# 4.2: "Convertible" and "Translational" Kinetic Energy

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Figure \(\PageIndex{1}\) shows how the total kinetic energy varies with time, for the two objects shown colliding in Figure 4.1.1 , depending on the details of the collision, namely, on the value of \(e\). The three curves shown cover the elastic case, \(e\) = 1 (Figure 4.1.1), the totally inelastic case, \(e\) = 0 (Figure 4.3), and the inelastic case with \(e\) = 0.6 of Figure 4.1.4. Recall that the total momentum is conserved in all three cases.

Figure \(\PageIndex{1}\) shows that the greatest loss of kinetic energy happens for the totally inelastic collision, which, as we will see in a moment, is, in fact, a general result. That being the case, the figure also shows that it may not be always be possible to bring the total kinetic energy down to zero, even temporarily. The reason for this is that, if momentum is conserved, the velocity of the center of mass cannot change, so if the center of mass was moving before the collision, it must still be moving afterwards; and, as mentioned in this chapter’s introduction, as long as there is motion in a system, its total kinetic energy cannot be zero.

All of this suggests that it should be possible to break up a system’s total kinetic energy into two parts: one part associated with the motion of the center of mass, which cannot change in any momentum-conserving collision, and one part associated with the relative motion of the parts that make up the system. This second part would vanish irreversibly in a totally inelastic collision, whereas it would recover its original value in an elastic collision.

The way to see this mathematically, for a system of two objects with masses \(m_1\) and \(m_2\), is to introduce the center of mass velocity \(v_{cm}\) [Equation (3.3.3)]

\[ v_{c m}=\frac{m_{1} v_{1}+m_{2} v_{2}}{m_{1}+m_{2}} \nonumber \]

and the relative velocity \(v_{12} = v_2 − v_1\) (Equation (4.1.3) above), and observe that the velocities \(v_1\) and \(v_2\) can be written, respectively, as

Substituting the equations (\ref{eq:4.10}) into the expression \(K_{sys} = \frac{1}{2}m_1 v_1^2 + \frac{1}{2}m_2v_2^2\), one finds that the cross-terms vanish, and all that is left is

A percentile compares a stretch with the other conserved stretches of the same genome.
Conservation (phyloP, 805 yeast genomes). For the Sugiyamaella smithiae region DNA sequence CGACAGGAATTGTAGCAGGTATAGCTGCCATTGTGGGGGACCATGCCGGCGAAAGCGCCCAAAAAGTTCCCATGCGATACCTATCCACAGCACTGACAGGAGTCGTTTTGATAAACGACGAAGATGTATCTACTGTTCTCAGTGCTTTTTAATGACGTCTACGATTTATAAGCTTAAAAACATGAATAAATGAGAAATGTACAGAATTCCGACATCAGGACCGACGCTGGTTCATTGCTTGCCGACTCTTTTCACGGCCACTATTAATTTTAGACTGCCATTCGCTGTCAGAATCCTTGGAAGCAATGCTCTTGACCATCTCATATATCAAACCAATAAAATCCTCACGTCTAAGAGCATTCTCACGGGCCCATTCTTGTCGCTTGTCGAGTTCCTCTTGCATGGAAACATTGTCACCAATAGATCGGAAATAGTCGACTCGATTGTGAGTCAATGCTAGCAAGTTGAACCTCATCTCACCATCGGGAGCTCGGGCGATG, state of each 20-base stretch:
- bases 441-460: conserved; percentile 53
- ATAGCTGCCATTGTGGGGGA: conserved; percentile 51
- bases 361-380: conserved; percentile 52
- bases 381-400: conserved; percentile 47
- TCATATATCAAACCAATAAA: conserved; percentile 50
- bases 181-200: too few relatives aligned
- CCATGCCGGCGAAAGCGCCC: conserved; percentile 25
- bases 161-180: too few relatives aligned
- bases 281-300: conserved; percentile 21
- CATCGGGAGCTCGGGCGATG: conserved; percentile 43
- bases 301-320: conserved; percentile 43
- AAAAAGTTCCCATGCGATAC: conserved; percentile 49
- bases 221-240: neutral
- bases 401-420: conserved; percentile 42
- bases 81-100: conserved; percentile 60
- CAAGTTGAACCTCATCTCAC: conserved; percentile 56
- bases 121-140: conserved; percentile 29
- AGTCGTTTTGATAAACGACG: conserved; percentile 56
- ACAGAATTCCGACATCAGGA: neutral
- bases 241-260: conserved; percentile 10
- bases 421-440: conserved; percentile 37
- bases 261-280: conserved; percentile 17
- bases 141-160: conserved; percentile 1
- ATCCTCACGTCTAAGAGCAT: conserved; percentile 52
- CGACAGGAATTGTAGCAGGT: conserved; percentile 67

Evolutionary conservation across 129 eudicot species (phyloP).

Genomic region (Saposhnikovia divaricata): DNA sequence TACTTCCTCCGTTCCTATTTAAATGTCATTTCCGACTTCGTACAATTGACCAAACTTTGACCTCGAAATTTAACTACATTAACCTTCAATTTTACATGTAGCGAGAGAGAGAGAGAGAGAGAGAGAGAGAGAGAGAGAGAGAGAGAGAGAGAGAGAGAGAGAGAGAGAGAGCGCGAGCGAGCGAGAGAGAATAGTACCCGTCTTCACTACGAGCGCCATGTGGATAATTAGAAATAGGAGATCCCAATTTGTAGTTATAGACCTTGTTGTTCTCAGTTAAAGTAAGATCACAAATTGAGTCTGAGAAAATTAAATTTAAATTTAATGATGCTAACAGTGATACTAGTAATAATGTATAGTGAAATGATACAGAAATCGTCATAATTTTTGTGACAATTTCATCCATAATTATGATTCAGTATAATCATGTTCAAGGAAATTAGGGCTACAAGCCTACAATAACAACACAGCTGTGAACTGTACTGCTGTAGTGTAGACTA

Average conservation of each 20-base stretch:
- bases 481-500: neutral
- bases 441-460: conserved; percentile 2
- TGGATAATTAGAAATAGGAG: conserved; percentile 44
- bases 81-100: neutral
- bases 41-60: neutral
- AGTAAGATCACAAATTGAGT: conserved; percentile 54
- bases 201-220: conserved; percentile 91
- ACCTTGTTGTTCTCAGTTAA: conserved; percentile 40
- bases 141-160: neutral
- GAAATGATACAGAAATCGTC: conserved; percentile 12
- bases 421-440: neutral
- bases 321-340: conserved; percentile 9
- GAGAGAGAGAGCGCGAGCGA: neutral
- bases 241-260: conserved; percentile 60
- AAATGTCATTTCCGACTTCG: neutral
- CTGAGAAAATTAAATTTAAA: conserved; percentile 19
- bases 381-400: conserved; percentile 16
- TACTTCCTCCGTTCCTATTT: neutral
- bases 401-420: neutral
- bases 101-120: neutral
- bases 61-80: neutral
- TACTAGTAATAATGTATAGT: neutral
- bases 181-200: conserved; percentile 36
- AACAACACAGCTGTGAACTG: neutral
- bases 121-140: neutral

\[ K_{s y s}=\frac{1}{2}\left(m_{1}+m_{2}\right) v_{c m}^{2}+\frac{1}{2} \frac{m_{1} m_{2}^{2}+m_{2} m_{1}^{2}}{\left(m_{1}+m_{2}\right)^{2}} v_{12}^{2} \nonumber .\]

A factor of (\(m_1 + m_2\)) may be canceled in the last term, and the final expression takes the form

\[ K_{s y s}=K_{c m}+K_{c o n v} \label{eq:4.11} \]

where the center of mass kinetic energy (or* translational energy*) is just what one would have if the whole system was a single particle of mass \(M = m_1 + m_2\) moving at the center of mass speed:

\[ K_{c m}=\frac{1}{2} M v_{c m}^{2} \label{eq:4.12} \]

and the *“convertible energy”* \(K_{conv}\) is the part associated with the relative motion, which can be made to vanish entirely in an inelastic collision^{3}:

\[ K_{\text {conv}}=\frac{1}{2} \frac{m_{1} m_{2}}{m_{1}+m_{2}} v_{12}^{2}=\frac{1}{2} \mu v_{12}^{2} \label{eq:4.13} .\]

The last equation implicitly defines a useful quantity that we call the *reduced mass* of a system of two particles, and denote by \(µ\):

\[ \mu=\frac{m_{1} m_{2}}{m_{1}+m_{2}} \label{eq:4.14} .\]

Equation (\ref{eq:4.11}), with the definitions (\ref{eq:4.12}) and (\ref{eq:4.13}), pretty much explains everything that we see going on in Figure \(\PageIndex{1}\). The total kinetic energy is the sum of two terms, the first of which, \(K_{cm}\), can never change: it is, in fact, as constant as the total momentum itself, since it involves the center of mass velocity, \(v_{cm}\), which is proportional to the total momentum of the system (recall equation (3.3.4)). The term that can, and does change, is the second one, the convertible energy. In fact, in an ordinary collision in which the objects do not pass through each other, there must be at least an instant in time when \(K_{conv}\) = 0. This is because it involves the relative velocity, and since the relative velocity must change sign at some point (the objects are initially coming together, but end up moving apart), it must be zero at that time.

This explains why all the curves in Figure \(\PageIndex{1}\) have the same minimum value (even though they may reach it at different times): that value is clearly \(K_{cm}\) for the system (since \(K_{conv}\) is zero at that time). It is the same for all the curves because all the systems considered have the same total mass and momentum (as determined by the initial velocities)—we just chose them that way.

Since \(K_{cm}\) cannot change for an isolated system, the maximum kinetic energy that can be lost in a collision in such a system is the initial value of \(K_{conv}\), which we would denote as \(K_{conv,i}\). This is, in fact, completely lost in a totally inelastic collision, since in that case \(v_{12,f}\) = 0, and Equation (\ref{eq:4.13}) then gives \(K_{conv,f}\) = 0. In fact, using Equation (4.1.9), we can relate the final value of the convertible energy to its initial value via the coefficient of restitution: